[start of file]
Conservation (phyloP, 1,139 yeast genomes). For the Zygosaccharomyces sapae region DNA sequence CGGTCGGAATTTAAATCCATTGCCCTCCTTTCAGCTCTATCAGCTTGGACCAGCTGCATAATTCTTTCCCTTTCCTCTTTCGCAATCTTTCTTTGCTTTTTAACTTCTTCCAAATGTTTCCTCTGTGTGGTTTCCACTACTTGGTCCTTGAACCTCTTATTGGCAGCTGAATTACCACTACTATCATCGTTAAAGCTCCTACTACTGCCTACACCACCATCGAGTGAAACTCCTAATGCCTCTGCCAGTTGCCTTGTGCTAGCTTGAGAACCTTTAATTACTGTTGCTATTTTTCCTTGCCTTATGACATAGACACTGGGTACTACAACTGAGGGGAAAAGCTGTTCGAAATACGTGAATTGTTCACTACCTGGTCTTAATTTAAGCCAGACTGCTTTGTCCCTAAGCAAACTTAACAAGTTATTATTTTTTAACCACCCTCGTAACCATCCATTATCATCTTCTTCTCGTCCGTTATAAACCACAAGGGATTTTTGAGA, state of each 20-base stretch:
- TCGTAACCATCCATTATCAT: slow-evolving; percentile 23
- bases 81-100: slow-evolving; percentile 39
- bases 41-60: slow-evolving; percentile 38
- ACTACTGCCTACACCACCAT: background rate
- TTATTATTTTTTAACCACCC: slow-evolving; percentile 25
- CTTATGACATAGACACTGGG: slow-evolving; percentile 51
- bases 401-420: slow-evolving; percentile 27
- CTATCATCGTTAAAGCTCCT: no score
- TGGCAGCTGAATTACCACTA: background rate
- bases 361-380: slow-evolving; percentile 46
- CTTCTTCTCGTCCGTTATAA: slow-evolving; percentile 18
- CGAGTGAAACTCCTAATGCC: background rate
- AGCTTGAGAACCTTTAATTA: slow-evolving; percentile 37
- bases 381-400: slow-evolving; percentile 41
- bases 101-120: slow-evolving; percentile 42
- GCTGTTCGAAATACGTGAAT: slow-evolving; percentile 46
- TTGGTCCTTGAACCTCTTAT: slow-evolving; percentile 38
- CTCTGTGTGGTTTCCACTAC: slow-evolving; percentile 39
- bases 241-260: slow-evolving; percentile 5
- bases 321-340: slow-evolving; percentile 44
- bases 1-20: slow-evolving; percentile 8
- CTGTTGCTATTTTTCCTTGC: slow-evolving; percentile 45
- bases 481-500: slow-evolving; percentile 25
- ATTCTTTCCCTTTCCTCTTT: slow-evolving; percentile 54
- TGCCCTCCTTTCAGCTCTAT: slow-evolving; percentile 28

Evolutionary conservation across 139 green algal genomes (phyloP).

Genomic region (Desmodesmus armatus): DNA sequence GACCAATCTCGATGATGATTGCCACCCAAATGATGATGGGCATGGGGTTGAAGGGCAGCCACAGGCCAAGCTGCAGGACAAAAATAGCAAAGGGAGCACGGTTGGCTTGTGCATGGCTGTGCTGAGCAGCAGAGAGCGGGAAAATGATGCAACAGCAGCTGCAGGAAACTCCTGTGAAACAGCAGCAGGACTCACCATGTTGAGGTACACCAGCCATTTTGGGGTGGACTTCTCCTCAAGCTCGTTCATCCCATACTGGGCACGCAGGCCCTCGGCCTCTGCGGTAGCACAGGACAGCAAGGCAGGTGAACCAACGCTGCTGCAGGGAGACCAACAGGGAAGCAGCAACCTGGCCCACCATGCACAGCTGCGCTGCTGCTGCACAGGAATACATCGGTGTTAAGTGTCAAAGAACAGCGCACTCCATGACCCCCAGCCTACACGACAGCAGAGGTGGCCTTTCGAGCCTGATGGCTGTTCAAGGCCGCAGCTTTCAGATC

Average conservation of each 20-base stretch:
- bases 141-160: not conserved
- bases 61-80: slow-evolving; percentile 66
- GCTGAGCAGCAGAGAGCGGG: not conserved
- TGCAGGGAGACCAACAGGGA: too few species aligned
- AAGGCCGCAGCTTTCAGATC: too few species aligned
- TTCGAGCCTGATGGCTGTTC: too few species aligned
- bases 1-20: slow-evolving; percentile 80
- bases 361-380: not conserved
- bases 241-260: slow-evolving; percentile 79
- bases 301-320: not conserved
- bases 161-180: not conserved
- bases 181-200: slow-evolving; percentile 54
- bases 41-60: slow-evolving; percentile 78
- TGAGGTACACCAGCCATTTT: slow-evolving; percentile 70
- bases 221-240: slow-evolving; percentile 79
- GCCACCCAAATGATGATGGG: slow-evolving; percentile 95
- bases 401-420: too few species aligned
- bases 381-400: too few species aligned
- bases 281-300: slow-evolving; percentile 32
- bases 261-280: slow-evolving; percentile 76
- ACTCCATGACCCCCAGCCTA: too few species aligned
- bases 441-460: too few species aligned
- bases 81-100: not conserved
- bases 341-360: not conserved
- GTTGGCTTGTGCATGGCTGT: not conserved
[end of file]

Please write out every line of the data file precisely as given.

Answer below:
Conservation (phyloP, 1,139 yeast genomes). For the Zygosaccharomyces sapae region DNA sequence CGGTCGGAATTTAAATCCATTGCCCTCCTTTCAGCTCTATCAGCTTGGACCAGCTGCATAATTCTTTCCCTTTCCTCTTTCGCAATCTTTCTTTGCTTTTTAACTTCTTCCAAATGTTTCCTCTGTGTGGTTTCCACTACTTGGTCCTTGAACCTCTTATTGGCAGCTGAATTACCACTACTATCATCGTTAAAGCTCCTACTACTGCCTACACCACCATCGAGTGAAACTCCTAATGCCTCTGCCAGTTGCCTTGTGCTAGCTTGAGAACCTTTAATTACTGTTGCTATTTTTCCTTGCCTTATGACATAGACACTGGGTACTACAACTGAGGGGAAAAGCTGTTCGAAATACGTGAATTGTTCACTACCTGGTCTTAATTTAAGCCAGACTGCTTTGTCCCTAAGCAAACTTAACAAGTTATTATTTTTTAACCACCCTCGTAACCATCCATTATCATCTTCTTCTCGTCCGTTATAAACCACAAGGGATTTTTGAGA, state of each 20-base stretch:
- TCGTAACCATCCATTATCAT: slow-evolving; percentile 23
- bases 81-100: slow-evolving; percentile 39
- bases 41-60: slow-evolving; percentile 38
- ACTACTGCCTACACCACCAT: background rate
- TTATTATTTTTTAACCACCC: slow-evolving; percentile 25
- CTTATGACATAGACACTGGG: slow-evolving; percentile 51
- bases 401-420: slow-evolving; percentile 27
- CTATCATCGTTAAAGCTCCT: no score
- TGGCAGCTGAATTACCACTA: background rate
- bases 361-380: slow-evolving; percentile 46
- CTTCTTCTCGTCCGTTATAA: slow-evolving; percentile 18
- CGAGTGAAACTCCTAATGCC: background rate
- AGCTTGAGAACCTTTAATTA: slow-evolving; percentile 37
- bases 381-400: slow-evolving; percentile 41
- bases 101-120: slow-evolving; percentile 42
- GCTGTTCGAAATACGTGAAT: slow-evolving; percentile 46
- TTGGTCCTTGAACCTCTTAT: slow-evolving; percentile 38
- CTCTGTGTGGTTTCCACTAC: slow-evolving; percentile 39
- bases 241-260: slow-evolving; percentile 5
- bases 321-340: slow-evolving; percentile 44
- bases 1-20: slow-evolving; percentile 8
- CTGTTGCTATTTTTCCTTGC: slow-evolving; percentile 45
- bases 481-500: slow-evolving; percentile 25
- ATTCTTTCCCTTTCCTCTTT: slow-evolving; percentile 54
- TGCCCTCCTTTCAGCTCTAT: slow-evolving; percentile 28

Evolutionary conservation across 139 green algal genomes (phyloP).

Genomic region (Desmodesmus armatus): DNA sequence GACCAATCTCGATGATGATTGCCACCCAAATGATGATGGGCATGGGGTTGAAGGGCAGCCACAGGCCAAGCTGCAGGACAAAAATAGCAAAGGGAGCACGGTTGGCTTGTGCATGGCTGTGCTGAGCAGCAGAGAGCGGGAAAATGATGCAACAGCAGCTGCAGGAAACTCCTGTGAAACAGCAGCAGGACTCACCATGTTGAGGTACACCAGCCATTTTGGGGTGGACTTCTCCTCAAGCTCGTTCATCCCATACTGGGCACGCAGGCCCTCGGCCTCTGCGGTAGCACAGGACAGCAAGGCAGGTGAACCAACGCTGCTGCAGGGAGACCAACAGGGAAGCAGCAACCTGGCCCACCATGCACAGCTGCGCTGCTGCTGCACAGGAATACATCGGTGTTAAGTGTCAAAGAACAGCGCACTCCATGACCCCCAGCCTACACGACAGCAGAGGTGGCCTTTCGAGCCTGATGGCTGTTCAAGGCCGCAGCTTTCAGATC

Average conservation of each 20-base stretch:
- bases 141-160: not conserved
- bases 61-80: slow-evolving; percentile 66
- GCTGAGCAGCAGAGAGCGGG: not conserved
- TGCAGGGAGACCAACAGGGA: too few species aligned
- AAGGCCGCAGCTTTCAGATC: too few species aligned
- TTCGAGCCTGATGGCTGTTC: too few species aligned
- bases 1-20: slow-evolving; percentile 80
- bases 361-380: not conserved
- bases 241-260: slow-evolving; percentile 79
- bases 301-320: not conserved
- bases 161-180: not conserved
- bases 181-200: slow-evolving; percentile 54
- bases 41-60: slow-evolving; percentile 78
- TGAGGTACACCAGCCATTTT: slow-evolving; percentile 70
- bases 221-240: slow-evolving; percentile 79
- GCCACCCAAATGATGATGGG: slow-evolving; percentile 95
- bases 401-420: too few species aligned
- bases 381-400: too few species aligned
- bases 281-300: slow-evolving; percentile 32
- bases 261-280: slow-evolving; percentile 76
- ACTCCATGACCCCCAGCCTA: too few species aligned
- bases 441-460: too few species aligned
- bases 81-100: not conserved
- bases 341-360: not conserved
- GTTGGCTTGTGCATGGCTGT: not conserved